Walking The Dog

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CasperMy dog doesn’t understand the idea of taking a walk. I take him out on the leash and he pauses every few feet to sniff something on the ground or stops to poop. All before we’ve even make it to the end of the cul-du-sac. I dutifully bag his pile(s) in plastic to last forever in a landfill somewhere and because we’re still close to home, I opt not to carry them around for the entire walk and deposit them in the poop bin. As we reach the end of the cul-du-sac again I pass a neighbor raking leaves. She removes an earbud attached to a music player to say ‘Hello’ before she jokes about my slow progress. Smiling, I reply briefly in kind, but since I’m supposed to be taking a walk I don’t remove my own earbuds or linger beside her yard to visit. She smiles and with a quick wave replaces her own earbud and continues raking.

I take a few more steps and spot my next-door-neighbor in her car driving towards me. She stops and rolls down her window to ask if I have a new dog. I smile politely and tell her he’s the same old poodle she’s met before. She says his cut must have made him look different. I nod, but don’t pursue further conversation. I’m supposed to be taking a walk. She waves a friendly goodbye and drives on.

With my attention back on my walk it occurs to me that if I walk farther away from the edge of the road my dog won’t be so distracted by all the interesting smells. I lead him nearer to the middle of the road. Success. Now that we finally start making good time I realize with the last two neighbor encounters I’ve lost the thread of my audio book. I stop walking and fiddle with my music player to try and backup the story. My dog stops too and looks up at me as if to say, “Aren’t we supposed to be taking a walk?”

I decide not to back it up hoping instead I’ll simply catch on if I just keep listening. I don’t. But after passing a few more houses I realize I’m too distracted wondering what I’ve missed already to pay attention to what’s happening now. I give up. I take out my earbuds push the player deep into my coat pocket, deciding instead to listen to the sounds around me. I hear the usual; rustling leaves, barking dogs, the distant hum of a neighbor’s lawnmower. Typical taking-a-walk type sounds.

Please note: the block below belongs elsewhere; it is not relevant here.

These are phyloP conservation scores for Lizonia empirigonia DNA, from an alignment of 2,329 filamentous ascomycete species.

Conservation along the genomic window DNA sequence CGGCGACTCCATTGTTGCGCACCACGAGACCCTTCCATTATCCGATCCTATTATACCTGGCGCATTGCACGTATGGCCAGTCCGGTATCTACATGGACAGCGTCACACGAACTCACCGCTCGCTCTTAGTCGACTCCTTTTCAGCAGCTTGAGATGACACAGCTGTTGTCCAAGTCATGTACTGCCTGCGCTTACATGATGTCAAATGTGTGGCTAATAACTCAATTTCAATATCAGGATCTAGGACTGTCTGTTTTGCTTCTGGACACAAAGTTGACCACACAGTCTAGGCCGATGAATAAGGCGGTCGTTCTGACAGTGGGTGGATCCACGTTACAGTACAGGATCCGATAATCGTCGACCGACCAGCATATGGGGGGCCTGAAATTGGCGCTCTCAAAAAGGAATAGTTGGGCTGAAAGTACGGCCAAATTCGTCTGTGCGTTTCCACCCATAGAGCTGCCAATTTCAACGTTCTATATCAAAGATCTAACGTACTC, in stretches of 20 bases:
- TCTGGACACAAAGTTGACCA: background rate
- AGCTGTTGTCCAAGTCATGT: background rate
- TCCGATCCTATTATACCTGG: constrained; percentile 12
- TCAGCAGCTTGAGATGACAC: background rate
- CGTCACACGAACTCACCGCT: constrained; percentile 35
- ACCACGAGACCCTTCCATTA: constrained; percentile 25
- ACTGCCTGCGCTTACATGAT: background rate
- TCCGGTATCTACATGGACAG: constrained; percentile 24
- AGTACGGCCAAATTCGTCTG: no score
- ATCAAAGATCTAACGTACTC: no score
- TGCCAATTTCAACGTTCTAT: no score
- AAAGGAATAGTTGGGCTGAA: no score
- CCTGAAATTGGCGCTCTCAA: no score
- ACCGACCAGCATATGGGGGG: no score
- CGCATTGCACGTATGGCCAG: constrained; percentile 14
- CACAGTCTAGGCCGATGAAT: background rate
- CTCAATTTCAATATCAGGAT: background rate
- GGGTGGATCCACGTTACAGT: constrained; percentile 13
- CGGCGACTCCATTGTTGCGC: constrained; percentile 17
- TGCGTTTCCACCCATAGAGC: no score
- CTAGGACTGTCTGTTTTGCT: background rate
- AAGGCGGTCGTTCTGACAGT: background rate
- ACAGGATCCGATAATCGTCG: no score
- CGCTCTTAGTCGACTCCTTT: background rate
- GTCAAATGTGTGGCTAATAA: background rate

Something moves beside me and I glance over. It’s a squirrel – one of the countless numbers living in my neighborhood. When it sees me it stops moving and remains perfectly still. For some reason squirrels seem to think if they stop moving I can’t see them. This may work for other predators in nature who want to eat them, but I ironically, they’re safe around me even though I can see them. I’m not interested in squirrels. I’m supposed to be taking a walk.

Then, without really intending to, I glance further up the tree. I see a squirrel’s nest made of fallen leaves tucked carefully into the crook of several bare branches. In fact, there are dozens of similar nests in the trees all around me. Squirrel nests, not bird nests. That’s when it suddenly occurs to me the birds are all gone. They’ve flown south for the winter as they do every year. I know this happens, of course. Who doesn’t?  But somehow I failed to notice it as it was happening. I wonder when was the last time I actually did notice.

I make an effort to notice now.